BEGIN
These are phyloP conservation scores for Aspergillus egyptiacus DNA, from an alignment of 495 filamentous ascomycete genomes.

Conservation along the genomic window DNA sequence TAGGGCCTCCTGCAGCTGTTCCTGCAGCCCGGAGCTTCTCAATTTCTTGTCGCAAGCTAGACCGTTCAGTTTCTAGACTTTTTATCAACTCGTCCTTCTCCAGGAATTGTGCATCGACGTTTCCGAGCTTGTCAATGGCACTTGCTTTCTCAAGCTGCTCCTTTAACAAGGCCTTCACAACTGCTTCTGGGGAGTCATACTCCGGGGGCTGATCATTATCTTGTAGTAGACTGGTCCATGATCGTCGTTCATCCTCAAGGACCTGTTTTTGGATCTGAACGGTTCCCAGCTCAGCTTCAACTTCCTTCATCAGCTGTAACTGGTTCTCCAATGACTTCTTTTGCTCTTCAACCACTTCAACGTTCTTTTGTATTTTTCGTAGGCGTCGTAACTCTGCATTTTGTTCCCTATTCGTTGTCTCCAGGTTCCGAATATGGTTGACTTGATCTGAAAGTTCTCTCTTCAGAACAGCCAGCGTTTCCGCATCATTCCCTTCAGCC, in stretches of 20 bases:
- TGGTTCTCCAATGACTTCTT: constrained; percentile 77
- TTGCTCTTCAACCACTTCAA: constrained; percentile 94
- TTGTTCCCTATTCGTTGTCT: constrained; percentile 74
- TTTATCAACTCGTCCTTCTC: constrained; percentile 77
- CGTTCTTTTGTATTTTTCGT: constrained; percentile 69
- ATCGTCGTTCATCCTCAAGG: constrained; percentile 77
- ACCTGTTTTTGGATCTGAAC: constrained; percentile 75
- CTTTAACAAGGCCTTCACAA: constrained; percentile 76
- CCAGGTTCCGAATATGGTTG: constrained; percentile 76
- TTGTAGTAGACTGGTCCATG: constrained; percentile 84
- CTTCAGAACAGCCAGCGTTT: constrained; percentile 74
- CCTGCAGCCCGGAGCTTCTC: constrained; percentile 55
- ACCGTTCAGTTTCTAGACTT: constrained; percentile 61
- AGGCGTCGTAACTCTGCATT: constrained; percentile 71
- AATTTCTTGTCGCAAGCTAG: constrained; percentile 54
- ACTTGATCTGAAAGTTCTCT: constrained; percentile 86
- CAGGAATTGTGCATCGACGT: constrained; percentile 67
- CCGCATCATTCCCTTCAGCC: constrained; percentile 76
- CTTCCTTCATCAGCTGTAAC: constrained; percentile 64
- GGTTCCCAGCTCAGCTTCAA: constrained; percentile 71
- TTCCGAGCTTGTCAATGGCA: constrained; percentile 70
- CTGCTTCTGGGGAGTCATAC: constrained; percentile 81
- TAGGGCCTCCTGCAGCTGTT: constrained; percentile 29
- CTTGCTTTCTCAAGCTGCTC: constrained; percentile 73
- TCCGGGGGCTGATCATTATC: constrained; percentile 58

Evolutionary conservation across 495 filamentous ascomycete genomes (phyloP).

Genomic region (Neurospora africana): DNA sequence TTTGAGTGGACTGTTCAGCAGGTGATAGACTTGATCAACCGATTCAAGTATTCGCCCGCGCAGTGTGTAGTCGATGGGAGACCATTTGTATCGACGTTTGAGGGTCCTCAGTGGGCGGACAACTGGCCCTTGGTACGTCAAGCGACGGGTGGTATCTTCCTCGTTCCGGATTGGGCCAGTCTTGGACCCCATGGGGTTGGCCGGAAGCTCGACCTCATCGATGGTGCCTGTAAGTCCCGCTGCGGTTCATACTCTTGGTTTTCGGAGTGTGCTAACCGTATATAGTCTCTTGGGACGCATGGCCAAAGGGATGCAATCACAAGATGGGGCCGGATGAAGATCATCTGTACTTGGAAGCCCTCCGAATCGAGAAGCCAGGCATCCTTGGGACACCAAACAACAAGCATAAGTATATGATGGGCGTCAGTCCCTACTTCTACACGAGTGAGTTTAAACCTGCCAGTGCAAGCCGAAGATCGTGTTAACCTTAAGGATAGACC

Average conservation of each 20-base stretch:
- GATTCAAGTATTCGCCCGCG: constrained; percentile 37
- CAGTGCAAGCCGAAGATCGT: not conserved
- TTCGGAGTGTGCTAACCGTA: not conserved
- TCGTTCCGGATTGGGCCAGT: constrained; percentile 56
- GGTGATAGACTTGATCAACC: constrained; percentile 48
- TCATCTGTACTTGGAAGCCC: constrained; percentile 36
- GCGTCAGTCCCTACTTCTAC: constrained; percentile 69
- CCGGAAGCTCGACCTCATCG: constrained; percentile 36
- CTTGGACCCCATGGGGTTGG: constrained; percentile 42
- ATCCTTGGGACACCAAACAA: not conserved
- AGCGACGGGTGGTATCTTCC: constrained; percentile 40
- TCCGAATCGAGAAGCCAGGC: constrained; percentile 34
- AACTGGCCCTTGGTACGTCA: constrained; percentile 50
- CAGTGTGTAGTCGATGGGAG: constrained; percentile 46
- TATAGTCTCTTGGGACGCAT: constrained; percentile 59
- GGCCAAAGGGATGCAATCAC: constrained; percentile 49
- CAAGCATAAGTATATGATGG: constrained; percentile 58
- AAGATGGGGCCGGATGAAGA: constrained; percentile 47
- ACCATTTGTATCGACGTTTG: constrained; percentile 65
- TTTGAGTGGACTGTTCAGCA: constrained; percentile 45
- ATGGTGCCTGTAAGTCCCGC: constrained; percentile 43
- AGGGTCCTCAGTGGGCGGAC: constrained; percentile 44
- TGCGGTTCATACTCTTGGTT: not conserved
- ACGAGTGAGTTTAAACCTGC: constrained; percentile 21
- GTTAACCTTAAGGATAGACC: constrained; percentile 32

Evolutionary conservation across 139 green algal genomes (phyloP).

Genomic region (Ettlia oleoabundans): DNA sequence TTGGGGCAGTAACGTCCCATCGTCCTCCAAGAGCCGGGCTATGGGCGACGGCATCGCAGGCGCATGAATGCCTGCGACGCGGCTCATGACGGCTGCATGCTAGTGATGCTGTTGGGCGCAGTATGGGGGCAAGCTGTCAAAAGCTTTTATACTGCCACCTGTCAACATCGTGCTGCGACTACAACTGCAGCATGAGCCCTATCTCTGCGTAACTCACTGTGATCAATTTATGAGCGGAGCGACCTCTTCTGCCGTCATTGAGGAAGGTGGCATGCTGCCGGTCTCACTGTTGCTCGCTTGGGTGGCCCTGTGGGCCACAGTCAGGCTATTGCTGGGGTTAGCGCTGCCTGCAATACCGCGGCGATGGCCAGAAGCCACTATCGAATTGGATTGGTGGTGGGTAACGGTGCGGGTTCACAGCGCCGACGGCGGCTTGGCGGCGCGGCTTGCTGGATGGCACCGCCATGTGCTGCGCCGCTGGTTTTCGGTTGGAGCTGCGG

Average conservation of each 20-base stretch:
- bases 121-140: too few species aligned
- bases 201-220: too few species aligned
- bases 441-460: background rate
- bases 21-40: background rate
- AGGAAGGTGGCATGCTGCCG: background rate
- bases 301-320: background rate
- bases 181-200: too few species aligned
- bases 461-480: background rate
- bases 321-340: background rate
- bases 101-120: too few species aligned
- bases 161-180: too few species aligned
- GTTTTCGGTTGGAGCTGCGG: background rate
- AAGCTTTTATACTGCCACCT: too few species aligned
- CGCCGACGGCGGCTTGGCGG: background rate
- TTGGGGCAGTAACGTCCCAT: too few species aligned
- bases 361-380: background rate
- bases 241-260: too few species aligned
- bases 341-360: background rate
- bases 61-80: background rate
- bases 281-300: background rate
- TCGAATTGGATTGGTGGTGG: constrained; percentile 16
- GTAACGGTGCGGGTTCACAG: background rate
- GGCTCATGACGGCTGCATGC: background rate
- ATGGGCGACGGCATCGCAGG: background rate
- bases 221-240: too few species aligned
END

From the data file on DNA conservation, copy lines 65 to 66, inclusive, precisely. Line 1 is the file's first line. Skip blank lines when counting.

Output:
- bases 181-200: too few species aligned
- bases 461-480: background rate